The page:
2 Kings 5:1-15 (Naaman the Syrian is cured of leprosy upon instruction by the prophet Elisha)
Psalm 42:2 & 3; 43:3-4 (My soul is thirsting for you, O Lord my God)
Luke 4:24-30 ("No prophet is accepted in his own native place")
In the wake of rediscovering that God is within us all, there were two tasks for me yesterday. One, put myself into my service role with humble dignity; the other, observe if the preaching on the Sunday readings came anywhere near my own musings. I carried out the first quite well. But this has been a season of surprises, and yesterday was no exception.
My role as song leader in the Catholic environment also doubles as master of ceremonies in a few ways. I welcome the congregation; announce and lead in the four hymns spread out during Mass, as well as lead in the several sung acclamations likewise spread out; and I make the community's announcements for the coming week. I've been trained to review the list of announcements ahead of time; once I tripped over the words "palm weaving" when a craftsman was going to show during the week to show how to weave artwork out of palm branches. A few of the harder of hearing (and it's an older congregation) somehow got the idea that an occultist was coming to a Catholic church to read lines on their hands.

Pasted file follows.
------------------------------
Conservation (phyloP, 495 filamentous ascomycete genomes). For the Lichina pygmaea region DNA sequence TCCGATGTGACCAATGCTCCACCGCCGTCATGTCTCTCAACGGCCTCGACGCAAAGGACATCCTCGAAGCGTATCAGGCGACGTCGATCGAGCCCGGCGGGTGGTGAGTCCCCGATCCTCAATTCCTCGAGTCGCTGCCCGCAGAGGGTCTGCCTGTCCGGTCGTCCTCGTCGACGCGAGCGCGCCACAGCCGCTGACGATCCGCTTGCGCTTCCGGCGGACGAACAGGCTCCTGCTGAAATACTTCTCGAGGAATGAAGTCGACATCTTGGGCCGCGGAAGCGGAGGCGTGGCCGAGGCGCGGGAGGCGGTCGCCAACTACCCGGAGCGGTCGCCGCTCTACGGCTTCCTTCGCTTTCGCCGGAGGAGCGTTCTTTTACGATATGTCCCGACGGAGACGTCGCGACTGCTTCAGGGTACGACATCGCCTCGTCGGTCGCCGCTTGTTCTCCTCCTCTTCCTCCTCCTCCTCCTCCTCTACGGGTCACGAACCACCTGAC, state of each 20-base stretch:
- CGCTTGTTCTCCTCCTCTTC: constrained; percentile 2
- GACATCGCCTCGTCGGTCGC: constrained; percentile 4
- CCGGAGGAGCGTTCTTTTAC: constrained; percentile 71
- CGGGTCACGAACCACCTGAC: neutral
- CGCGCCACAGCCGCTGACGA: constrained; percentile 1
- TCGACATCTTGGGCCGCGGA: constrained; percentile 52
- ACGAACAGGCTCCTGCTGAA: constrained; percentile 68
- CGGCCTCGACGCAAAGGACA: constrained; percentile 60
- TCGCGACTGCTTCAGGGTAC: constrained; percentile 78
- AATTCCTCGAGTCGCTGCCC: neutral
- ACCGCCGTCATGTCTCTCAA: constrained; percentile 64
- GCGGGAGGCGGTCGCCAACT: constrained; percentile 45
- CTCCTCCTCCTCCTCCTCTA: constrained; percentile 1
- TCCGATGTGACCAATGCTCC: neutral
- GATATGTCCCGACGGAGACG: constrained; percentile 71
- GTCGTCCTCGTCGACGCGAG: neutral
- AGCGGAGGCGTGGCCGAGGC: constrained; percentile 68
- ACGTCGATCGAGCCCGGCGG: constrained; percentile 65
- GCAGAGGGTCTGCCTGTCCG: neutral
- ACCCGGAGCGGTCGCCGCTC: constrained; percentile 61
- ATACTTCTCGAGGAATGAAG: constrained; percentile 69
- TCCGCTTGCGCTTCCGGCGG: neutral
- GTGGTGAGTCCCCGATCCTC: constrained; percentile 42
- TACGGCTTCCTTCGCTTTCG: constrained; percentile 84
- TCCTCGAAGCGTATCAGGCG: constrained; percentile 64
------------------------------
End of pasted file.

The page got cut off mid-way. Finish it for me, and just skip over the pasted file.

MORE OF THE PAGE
Anyway, the last announcement regarded the St. Baldrick Foundation, an organization working on research for children who contract cancer. Many people associated with this foundation shave their heads in solidarity with the young patients, as chemotherapy causes most cancer patients to lose their hair. A challenge was presented: if the parish can raise $5K between now and the end of this month, our 69-year-old pastor will have his head shaved. This is a big thing because he's one of the few older men I know who isn't balding. (Even I have a bald spot on top.) This presented a challenge in itself: Keeping a straight, dignified face when making this announcement. So that also set the tone for much of my delivery, and I reached for my best classical announcer's voice. Yes, it was still there. Oh, the congregation at each of the three Masses where I served laughed at the prospect; but the message was successfully delivered. Now I'll try to get the picture of my parish priest/pastor sans his curly hair - for he'll undoubtedly be bald for Easter.
(Pastor Paul at Cornerstone also had his hair cut short recently, though he told me it was because he was getting ready for cycling season. Maybe there's some deal where Illinois pastors have to cut off their hair, some secret society, maybe the 'Friends of Samson' - who knows?)
The second task - listen closely to the homily and see if my reflection (Sunday's post) hit any of the same points.
There are three deacons in my Catholic congregation (well, four if you count me) - two preach on a rotating basis and the third is involved in the adult catechetical program called RCIA (the process of bringing adult converts into Catholicism). As it turned out, the two deacons each gave a sermon this weekend.